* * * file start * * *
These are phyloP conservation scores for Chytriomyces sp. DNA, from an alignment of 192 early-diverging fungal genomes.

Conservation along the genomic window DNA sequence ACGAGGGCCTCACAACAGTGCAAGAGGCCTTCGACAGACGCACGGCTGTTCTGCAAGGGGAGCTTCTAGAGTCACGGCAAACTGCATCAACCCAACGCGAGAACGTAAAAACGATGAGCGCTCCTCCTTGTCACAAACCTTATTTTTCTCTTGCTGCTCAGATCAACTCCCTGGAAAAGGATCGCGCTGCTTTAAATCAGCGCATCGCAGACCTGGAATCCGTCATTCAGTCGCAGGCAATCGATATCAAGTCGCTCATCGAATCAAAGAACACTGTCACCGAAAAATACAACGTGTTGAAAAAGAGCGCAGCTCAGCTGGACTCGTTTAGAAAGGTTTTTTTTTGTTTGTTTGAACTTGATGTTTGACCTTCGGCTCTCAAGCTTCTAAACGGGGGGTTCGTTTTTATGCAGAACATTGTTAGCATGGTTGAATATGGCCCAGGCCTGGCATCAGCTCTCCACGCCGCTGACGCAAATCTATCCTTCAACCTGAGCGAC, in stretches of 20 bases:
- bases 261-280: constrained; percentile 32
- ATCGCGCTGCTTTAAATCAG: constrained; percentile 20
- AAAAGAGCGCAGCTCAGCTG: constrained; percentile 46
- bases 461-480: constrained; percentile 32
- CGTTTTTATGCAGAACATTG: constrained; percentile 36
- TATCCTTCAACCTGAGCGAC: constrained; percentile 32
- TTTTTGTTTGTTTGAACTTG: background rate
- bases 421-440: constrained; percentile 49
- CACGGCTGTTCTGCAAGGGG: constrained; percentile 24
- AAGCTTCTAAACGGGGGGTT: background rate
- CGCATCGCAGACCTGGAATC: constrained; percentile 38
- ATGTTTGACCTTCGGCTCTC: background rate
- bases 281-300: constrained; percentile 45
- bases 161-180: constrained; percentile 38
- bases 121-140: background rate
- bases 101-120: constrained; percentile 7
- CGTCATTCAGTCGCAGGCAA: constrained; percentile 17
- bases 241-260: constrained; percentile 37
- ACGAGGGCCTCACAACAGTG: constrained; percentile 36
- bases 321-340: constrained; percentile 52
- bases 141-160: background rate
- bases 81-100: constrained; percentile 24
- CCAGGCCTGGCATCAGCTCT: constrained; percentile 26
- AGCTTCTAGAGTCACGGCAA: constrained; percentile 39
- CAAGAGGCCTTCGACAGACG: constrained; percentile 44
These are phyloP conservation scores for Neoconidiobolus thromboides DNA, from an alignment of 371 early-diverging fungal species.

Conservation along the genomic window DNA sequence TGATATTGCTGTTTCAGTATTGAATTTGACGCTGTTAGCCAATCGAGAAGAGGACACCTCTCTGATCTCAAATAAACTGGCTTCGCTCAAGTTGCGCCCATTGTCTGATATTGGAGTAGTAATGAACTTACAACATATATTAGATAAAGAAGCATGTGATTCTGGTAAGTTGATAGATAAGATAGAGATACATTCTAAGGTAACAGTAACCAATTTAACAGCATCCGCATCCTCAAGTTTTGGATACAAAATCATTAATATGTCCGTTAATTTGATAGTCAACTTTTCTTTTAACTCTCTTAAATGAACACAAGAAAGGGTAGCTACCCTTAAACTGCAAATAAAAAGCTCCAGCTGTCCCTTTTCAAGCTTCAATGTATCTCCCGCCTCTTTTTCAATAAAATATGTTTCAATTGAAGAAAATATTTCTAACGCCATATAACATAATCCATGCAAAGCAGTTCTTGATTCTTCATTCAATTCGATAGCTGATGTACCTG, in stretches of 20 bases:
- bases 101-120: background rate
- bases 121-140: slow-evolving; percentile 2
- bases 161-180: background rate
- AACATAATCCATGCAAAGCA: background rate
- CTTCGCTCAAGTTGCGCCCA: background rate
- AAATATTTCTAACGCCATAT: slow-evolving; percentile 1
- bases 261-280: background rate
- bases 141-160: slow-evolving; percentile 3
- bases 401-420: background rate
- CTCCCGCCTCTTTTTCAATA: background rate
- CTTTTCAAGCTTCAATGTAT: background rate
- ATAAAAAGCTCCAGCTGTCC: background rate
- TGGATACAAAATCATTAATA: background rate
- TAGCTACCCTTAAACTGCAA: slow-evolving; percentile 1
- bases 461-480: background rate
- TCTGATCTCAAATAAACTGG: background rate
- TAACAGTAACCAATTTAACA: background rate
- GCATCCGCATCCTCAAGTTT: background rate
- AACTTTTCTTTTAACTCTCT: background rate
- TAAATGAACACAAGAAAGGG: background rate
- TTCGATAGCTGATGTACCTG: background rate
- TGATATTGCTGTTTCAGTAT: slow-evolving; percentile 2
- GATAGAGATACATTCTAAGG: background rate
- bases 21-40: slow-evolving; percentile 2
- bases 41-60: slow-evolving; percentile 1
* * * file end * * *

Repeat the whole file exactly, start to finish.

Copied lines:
These are phyloP conservation scores for Chytriomyces sp. DNA, from an alignment of 192 early-diverging fungal genomes.

Conservation along the genomic window DNA sequence ACGAGGGCCTCACAACAGTGCAAGAGGCCTTCGACAGACGCACGGCTGTTCTGCAAGGGGAGCTTCTAGAGTCACGGCAAACTGCATCAACCCAACGCGAGAACGTAAAAACGATGAGCGCTCCTCCTTGTCACAAACCTTATTTTTCTCTTGCTGCTCAGATCAACTCCCTGGAAAAGGATCGCGCTGCTTTAAATCAGCGCATCGCAGACCTGGAATCCGTCATTCAGTCGCAGGCAATCGATATCAAGTCGCTCATCGAATCAAAGAACACTGTCACCGAAAAATACAACGTGTTGAAAAAGAGCGCAGCTCAGCTGGACTCGTTTAGAAAGGTTTTTTTTTGTTTGTTTGAACTTGATGTTTGACCTTCGGCTCTCAAGCTTCTAAACGGGGGGTTCGTTTTTATGCAGAACATTGTTAGCATGGTTGAATATGGCCCAGGCCTGGCATCAGCTCTCCACGCCGCTGACGCAAATCTATCCTTCAACCTGAGCGAC, in stretches of 20 bases:
- bases 261-280: constrained; percentile 32
- ATCGCGCTGCTTTAAATCAG: constrained; percentile 20
- AAAAGAGCGCAGCTCAGCTG: constrained; percentile 46
- bases 461-480: constrained; percentile 32
- CGTTTTTATGCAGAACATTG: constrained; percentile 36
- TATCCTTCAACCTGAGCGAC: constrained; percentile 32
- TTTTTGTTTGTTTGAACTTG: background rate
- bases 421-440: constrained; percentile 49
- CACGGCTGTTCTGCAAGGGG: constrained; percentile 24
- AAGCTTCTAAACGGGGGGTT: background rate
- CGCATCGCAGACCTGGAATC: constrained; percentile 38
- ATGTTTGACCTTCGGCTCTC: background rate
- bases 281-300: constrained; percentile 45
- bases 161-180: constrained; percentile 38
- bases 121-140: background rate
- bases 101-120: constrained; percentile 7
- CGTCATTCAGTCGCAGGCAA: constrained; percentile 17
- bases 241-260: constrained; percentile 37
- ACGAGGGCCTCACAACAGTG: constrained; percentile 36
- bases 321-340: constrained; percentile 52
- bases 141-160: background rate
- bases 81-100: constrained; percentile 24
- CCAGGCCTGGCATCAGCTCT: constrained; percentile 26
- AGCTTCTAGAGTCACGGCAA: constrained; percentile 39
- CAAGAGGCCTTCGACAGACG: constrained; percentile 44
These are phyloP conservation scores for Neoconidiobolus thromboides DNA, from an alignment of 371 early-diverging fungal species.

Conservation along the genomic window DNA sequence TGATATTGCTGTTTCAGTATTGAATTTGACGCTGTTAGCCAATCGAGAAGAGGACACCTCTCTGATCTCAAATAAACTGGCTTCGCTCAAGTTGCGCCCATTGTCTGATATTGGAGTAGTAATGAACTTACAACATATATTAGATAAAGAAGCATGTGATTCTGGTAAGTTGATAGATAAGATAGAGATACATTCTAAGGTAACAGTAACCAATTTAACAGCATCCGCATCCTCAAGTTTTGGATACAAAATCATTAATATGTCCGTTAATTTGATAGTCAACTTTTCTTTTAACTCTCTTAAATGAACACAAGAAAGGGTAGCTACCCTTAAACTGCAAATAAAAAGCTCCAGCTGTCCCTTTTCAAGCTTCAATGTATCTCCCGCCTCTTTTTCAATAAAATATGTTTCAATTGAAGAAAATATTTCTAACGCCATATAACATAATCCATGCAAAGCAGTTCTTGATTCTTCATTCAATTCGATAGCTGATGTACCTG, in stretches of 20 bases:
- bases 101-120: background rate
- bases 121-140: slow-evolving; percentile 2
- bases 161-180: background rate
- AACATAATCCATGCAAAGCA: background rate
- CTTCGCTCAAGTTGCGCCCA: background rate
- AAATATTTCTAACGCCATAT: slow-evolving; percentile 1
- bases 261-280: background rate
- bases 141-160: slow-evolving; percentile 3
- bases 401-420: background rate
- CTCCCGCCTCTTTTTCAATA: background rate
- CTTTTCAAGCTTCAATGTAT: background rate
- ATAAAAAGCTCCAGCTGTCC: background rate
- TGGATACAAAATCATTAATA: background rate
- TAGCTACCCTTAAACTGCAA: slow-evolving; percentile 1
- bases 461-480: background rate
- TCTGATCTCAAATAAACTGG: background rate
- TAACAGTAACCAATTTAACA: background rate
- GCATCCGCATCCTCAAGTTT: background rate
- AACTTTTCTTTTAACTCTCT: background rate
- TAAATGAACACAAGAAAGGG: background rate
- TTCGATAGCTGATGTACCTG: background rate
- TGATATTGCTGTTTCAGTAT: slow-evolving; percentile 2
- GATAGAGATACATTCTAAGG: background rate
- bases 21-40: slow-evolving; percentile 2
- bases 41-60: slow-evolving; percentile 1